The Sound of Silkworms

Ryndia Silk is not only about making the hills of Meghalaya come alive; they are also about Ahimsa and honouring the local weaving community

“They are also living beings. Their work is so unique and when you work with the weavers, you see the whole process and appreciate how such small creatures give us such exquisite fabric. We as a fashion house want to preserve this privacy of the silkworms. We do not want any exploitation of sorts. That’s the least we can do.” – JanessalinePyngrope

Unique to Meghalaya are the quiet weavers of Ri-Bhoi district involved in a different kind of weaving practice involving Eri silkworms. The worms are not killed in order to extract silk from the cocoon – the reason why the silk is called Ahimsa or Peace Silk. The local name of the castor leaves that the silkworms feed on is Ryndia, the other name of Eri silk.

The cultivation, processing and weaving of Eri silk is carried out particularly in the village of Umden, among others in the district. The women of Ri Bhoi have kept this art form alive, transforming their village into a hub for organic silk. Other fabrics of different designs, texture, colours and utility are also found here. Motifs such as checks, vertical stripes and simple brocades, synonymous with the state of Meghalaya, reflect the rich culture of the region.

Sunday Shillong spoke to JanessalinePyngrope, Business Head of Daniel Syiem’s Ethnic Fashion House (DSEFH) to get an idea about what makes Ryndia silk unique among the hand-spun textiles of India. It is said to have thermal properties – cool during summer and warm in winter – and also possess medicinal properties. Janessaline said how their fashion house promotes Eri silk not only to support the local weaving community, but because of its impact on the ecology. Sustainable fashion is the way to go, she says.

A Leaf from the Past

While tracing the roots of Ryndia, we got to know how Ryndia was worn for special, formal occasions. In the past, it was only used to make the off-white shawls worn by Khasi men and the thohrewstem for the women, worn during weddings, among other occasions. Even the headgear was made of Ryndia silk. Kings and queens draped it for festive occasions like Ka Shad Suk Mynsiem and Ka Shad Nongkrem.

It is a fabric with a tradition of its own, passed down from generation to generation, like the myths of Meghalaya. Shillong was then the capital of undivided Assam. Even though the latter may boast of Eri silk production, its origin is in Meghalaya. Both states claim ownership of Eri silk because of shared borders. Most people called the fabric as Eri silk; the non-violent aspect of weaving has come to light recently, and forms the essence of its weaving. Parallels to Jain community by their friends also made them re-think about this; that they would also want to wear Ryndia.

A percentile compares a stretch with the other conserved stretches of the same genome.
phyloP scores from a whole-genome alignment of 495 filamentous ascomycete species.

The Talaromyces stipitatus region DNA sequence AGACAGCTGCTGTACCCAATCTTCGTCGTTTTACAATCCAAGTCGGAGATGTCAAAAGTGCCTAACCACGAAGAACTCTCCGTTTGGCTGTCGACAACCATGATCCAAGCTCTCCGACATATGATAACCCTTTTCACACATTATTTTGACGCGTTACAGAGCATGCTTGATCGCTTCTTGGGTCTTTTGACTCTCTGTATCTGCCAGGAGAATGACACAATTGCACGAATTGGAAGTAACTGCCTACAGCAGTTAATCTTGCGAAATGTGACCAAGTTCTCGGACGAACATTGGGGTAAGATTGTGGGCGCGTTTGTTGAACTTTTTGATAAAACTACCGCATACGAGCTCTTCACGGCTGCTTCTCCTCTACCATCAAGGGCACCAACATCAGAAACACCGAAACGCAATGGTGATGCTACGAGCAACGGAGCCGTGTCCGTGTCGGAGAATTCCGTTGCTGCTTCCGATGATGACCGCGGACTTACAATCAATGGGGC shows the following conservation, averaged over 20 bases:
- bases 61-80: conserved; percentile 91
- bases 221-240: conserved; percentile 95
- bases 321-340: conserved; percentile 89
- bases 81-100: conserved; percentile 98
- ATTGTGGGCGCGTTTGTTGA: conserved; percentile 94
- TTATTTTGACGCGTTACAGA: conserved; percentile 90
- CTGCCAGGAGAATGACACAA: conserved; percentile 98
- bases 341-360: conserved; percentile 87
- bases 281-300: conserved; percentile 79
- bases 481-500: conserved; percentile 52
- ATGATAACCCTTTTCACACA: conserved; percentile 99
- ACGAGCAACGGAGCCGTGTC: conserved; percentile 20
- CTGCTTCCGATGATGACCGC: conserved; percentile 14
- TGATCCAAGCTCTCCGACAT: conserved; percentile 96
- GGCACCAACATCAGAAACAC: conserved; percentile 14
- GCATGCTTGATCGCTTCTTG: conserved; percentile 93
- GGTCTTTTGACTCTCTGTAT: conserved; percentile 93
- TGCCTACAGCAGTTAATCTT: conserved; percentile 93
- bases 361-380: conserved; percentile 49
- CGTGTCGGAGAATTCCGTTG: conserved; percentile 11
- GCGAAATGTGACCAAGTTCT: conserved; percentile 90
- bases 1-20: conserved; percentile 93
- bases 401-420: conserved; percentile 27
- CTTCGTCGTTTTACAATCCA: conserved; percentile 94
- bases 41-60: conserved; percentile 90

The Process: From Farm to Fibre

Eri silk is a natural fibre and comes from the cocoon of the silkworm larva of the silk moth, Bombyx Mori. The weavers employ traditional methods of spinning and it gives Ryndia “the visual appearance of a hand-spun cotton or wool with a muted sheen of silk”. Chemicals are not used for fixing the colour.

In order to improve the sheen, colour and texture of the silk, cocoons are degummed by boiling in an alkaline solution of soap, soda and water. Once this stage is crossed, they are pounded into flat round cocoon strips and dried. What emerges is a natural white fluffy fibre that is ready to go to the next stage, i.e., be spun into yarn.

Natural dyes are used – turmeric, tea leaf and onion peels – the philosophy behind which is ensuring that nothing goes to waste. It is vital to maintain balance between the ecosystem, the reason why any leftovers become part of the dyeing process. They are converted to natural dye and then put on the fabric. We spoke of how time consuming it is, given the hours of manual labour and lack of machineries. It is a step-by-step process, she said.